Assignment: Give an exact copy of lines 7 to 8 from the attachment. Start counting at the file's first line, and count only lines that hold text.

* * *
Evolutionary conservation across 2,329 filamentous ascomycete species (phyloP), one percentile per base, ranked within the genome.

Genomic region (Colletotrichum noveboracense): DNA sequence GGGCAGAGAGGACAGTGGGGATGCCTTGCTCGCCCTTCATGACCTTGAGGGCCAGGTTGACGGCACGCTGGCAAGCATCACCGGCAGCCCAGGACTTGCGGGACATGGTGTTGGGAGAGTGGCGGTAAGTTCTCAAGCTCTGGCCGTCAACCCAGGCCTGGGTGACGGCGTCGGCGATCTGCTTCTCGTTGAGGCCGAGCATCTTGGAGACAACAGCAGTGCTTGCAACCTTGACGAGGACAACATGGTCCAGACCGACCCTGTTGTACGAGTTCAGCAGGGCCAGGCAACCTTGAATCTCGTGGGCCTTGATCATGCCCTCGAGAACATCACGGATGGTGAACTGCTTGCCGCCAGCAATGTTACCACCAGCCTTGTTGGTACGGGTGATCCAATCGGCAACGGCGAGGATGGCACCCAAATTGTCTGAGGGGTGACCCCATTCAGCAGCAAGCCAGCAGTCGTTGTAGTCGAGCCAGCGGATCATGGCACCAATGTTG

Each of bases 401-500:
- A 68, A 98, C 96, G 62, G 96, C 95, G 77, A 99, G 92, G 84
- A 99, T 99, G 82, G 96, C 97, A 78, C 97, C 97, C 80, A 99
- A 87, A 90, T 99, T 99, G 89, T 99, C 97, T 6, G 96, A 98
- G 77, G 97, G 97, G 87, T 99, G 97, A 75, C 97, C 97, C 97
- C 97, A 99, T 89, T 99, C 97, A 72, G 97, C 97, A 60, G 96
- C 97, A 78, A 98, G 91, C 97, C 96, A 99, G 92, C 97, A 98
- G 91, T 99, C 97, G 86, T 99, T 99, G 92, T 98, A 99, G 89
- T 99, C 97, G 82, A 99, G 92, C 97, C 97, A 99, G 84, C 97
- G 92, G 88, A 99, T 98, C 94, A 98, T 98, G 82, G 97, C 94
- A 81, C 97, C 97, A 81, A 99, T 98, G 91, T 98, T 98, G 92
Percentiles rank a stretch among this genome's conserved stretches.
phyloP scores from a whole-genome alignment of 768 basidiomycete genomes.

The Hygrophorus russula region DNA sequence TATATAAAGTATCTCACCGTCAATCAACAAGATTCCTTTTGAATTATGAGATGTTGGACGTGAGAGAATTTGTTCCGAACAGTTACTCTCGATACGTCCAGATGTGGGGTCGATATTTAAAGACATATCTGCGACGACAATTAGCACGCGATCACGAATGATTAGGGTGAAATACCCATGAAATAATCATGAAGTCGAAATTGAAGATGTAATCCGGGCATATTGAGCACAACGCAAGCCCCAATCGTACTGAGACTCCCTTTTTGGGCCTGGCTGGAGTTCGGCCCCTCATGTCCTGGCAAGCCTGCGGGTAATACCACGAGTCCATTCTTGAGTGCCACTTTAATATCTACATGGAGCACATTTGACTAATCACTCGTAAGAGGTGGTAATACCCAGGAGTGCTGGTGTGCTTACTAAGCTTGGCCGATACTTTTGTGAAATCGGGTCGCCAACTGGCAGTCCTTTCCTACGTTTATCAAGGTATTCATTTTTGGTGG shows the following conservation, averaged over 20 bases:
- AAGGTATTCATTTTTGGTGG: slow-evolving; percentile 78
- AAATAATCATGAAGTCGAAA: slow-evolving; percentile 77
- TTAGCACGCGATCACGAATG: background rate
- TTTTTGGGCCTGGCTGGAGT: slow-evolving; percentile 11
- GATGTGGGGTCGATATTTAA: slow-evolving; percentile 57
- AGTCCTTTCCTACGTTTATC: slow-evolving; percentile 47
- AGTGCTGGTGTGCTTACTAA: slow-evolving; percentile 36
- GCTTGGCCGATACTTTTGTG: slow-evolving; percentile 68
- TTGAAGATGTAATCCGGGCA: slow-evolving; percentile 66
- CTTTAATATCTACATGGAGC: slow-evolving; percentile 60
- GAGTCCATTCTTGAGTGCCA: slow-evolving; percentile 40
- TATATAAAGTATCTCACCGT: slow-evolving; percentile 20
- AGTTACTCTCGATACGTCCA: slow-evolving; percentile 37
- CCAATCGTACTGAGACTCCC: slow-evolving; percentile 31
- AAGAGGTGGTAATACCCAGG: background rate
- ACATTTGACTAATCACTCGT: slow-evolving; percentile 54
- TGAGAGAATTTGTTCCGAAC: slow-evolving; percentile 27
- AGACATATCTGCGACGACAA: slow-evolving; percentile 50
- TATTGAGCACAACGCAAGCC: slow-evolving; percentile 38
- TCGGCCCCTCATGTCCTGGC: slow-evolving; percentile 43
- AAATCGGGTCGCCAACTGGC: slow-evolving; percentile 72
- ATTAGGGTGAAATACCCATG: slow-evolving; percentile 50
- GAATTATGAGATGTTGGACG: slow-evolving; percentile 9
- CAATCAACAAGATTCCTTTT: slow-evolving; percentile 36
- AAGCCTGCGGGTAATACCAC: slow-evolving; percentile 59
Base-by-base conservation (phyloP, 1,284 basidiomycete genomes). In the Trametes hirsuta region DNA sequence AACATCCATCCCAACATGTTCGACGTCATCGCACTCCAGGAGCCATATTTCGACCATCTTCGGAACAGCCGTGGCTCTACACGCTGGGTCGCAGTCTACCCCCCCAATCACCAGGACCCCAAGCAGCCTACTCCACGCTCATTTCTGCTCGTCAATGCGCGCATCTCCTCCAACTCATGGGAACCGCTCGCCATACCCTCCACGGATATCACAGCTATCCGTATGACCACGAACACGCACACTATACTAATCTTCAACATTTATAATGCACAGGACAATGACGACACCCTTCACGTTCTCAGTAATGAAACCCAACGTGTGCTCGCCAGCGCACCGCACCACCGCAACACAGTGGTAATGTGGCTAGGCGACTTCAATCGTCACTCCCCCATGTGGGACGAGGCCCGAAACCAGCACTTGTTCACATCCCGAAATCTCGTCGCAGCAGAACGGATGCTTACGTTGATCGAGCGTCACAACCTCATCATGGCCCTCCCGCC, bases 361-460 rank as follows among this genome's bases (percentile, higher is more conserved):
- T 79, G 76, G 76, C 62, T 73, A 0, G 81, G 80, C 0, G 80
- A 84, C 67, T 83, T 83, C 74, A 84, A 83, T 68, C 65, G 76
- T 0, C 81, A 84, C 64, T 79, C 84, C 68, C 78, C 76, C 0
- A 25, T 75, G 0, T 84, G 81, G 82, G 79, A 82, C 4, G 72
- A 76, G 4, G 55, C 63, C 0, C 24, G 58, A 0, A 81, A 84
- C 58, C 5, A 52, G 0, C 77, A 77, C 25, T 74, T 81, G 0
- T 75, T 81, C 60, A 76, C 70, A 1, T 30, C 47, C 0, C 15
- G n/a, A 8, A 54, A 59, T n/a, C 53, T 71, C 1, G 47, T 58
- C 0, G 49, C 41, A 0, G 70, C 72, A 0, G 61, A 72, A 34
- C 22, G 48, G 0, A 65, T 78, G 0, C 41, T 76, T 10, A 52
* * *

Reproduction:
- G 77, G 97, G 97, G 87, T 99, G 97, A 75, C 97, C 97, C 97
- C 97, A 99, T 89, T 99, C 97, A 72, G 97, C 97, A 60, G 96